Russia might take bitcoin as payment for oil and gas as sanctions rise


Employees walk under pipes leading to oil storage tanks at the central oil and gas processing plant at the Salym Petroleum Development oil fields near the Bazhenov shale formation in Salym, Russia.

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Faced with tightening sanctions by Western countries over its invasion of Ukraine, Russia is considering accepting bitcoin as payment for its oil and gas exports.

in a videotaped press conference held on thursdaysaid the chairman of the energy committee of the Russian Duma in translated comments that when it comes to “friendly” countries like China or Turkey, Russia is willing to be more flexible with payment options.

President Pavel Zavalny said the buyer’s national fiat currency, as well as bitcoin, were being considered as alternative ways to pay for Russia’s energy exports.

“We have been proposing to China for a long time to switch to rubles and yuan in national currencies,” Zavalny said in translated comments. “With Turkey, it will be lira and rubles.”

It didn’t stop with traditional currencies.

“You can also trade bitcoins,” he said.

Bitcoin is up close to 4% in the last 24 hours to around $44,000. The price of the cryptocurrency skyrocketed at the time news reports about Zavalny’s comments first came across.

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The energy chairman also doubled down on President Vladimir Putin’s promise on Wednesday. require “unfriendly” countries to pay for gas in Russian rubles. Putin’s announcement sent Gas prices in Europe soared on concerns the move could aggravate an energy market already under pressure.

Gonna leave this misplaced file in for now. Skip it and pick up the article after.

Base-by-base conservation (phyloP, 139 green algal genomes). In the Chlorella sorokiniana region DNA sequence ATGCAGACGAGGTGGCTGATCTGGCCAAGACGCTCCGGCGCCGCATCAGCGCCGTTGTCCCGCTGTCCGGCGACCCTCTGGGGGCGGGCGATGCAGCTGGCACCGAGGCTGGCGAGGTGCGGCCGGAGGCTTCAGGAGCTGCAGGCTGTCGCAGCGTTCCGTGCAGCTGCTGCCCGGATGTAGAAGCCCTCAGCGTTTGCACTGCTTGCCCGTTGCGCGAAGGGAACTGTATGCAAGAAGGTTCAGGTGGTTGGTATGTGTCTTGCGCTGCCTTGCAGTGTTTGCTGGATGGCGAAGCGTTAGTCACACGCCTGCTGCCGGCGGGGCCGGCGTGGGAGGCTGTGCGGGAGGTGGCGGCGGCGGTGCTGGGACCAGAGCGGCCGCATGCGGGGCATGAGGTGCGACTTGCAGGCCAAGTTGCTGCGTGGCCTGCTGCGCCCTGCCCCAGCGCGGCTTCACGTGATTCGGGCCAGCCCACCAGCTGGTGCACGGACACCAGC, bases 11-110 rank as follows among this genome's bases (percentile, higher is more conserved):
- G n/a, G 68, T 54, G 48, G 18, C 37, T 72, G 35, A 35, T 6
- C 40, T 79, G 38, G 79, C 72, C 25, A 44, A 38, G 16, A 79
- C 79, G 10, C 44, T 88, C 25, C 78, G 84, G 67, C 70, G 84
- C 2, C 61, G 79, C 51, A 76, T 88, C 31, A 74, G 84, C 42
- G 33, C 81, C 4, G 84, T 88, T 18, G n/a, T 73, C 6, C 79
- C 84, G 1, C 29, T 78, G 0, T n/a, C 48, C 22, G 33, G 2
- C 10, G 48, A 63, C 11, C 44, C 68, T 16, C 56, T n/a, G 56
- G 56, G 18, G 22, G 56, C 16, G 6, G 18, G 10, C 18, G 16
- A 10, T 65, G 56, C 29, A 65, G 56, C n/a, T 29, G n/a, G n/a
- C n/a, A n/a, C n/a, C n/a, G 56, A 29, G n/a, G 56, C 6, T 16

“If they want to buy, let them pay or in hard currency, and this is gold for us, or pay as it suits us, this is the national currency,” Zavalny said, in comments that echoed the president’s warning from the day before.

Although the The United States banned imports of Russian oil as part of its response to Moscow’s war against Ukraine, sources have told CNBC the European Union is unlikely to do the same, given its heavy reliance on Russian energy, in part to heat homes during the winter months.

“Russia is clearly looking to diversify into other currencies,” said Nic Carter, co-founder of Coin Metrics. He told CNBC that Russia had been preparing for that kind of transition since 2014, when it started dumping all US Treasuries.

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“But the country wasn’t fully prepared for foreign currency assets to be frozen,” said Carter, who is also a founding partner of Castle Island Ventures, an early-stage cryptocurrency-focused company.

Russia now seems serious about moving away from the dollar.

“They have something the world needs,” Carter said. “Russia is the number one exporter of natural gas globally.”

Russia could potentially convert energy reserves into hard assets that could be used outside of the dollar system.

Putin has changed his tune on bitcoin. In 2021, the Russian leader told CNBC’s Hadley Gamble that while he believed that Bitcoin had value, he was not convinced that it could replace the US dollar in the settlement of oil transactions. Now, the Kremlin’s top brass is weighing it as a form of payment for major exports. However, it is unclear whether bitcoin’s relative illiquidity could support international trade transactions of that magnitude.

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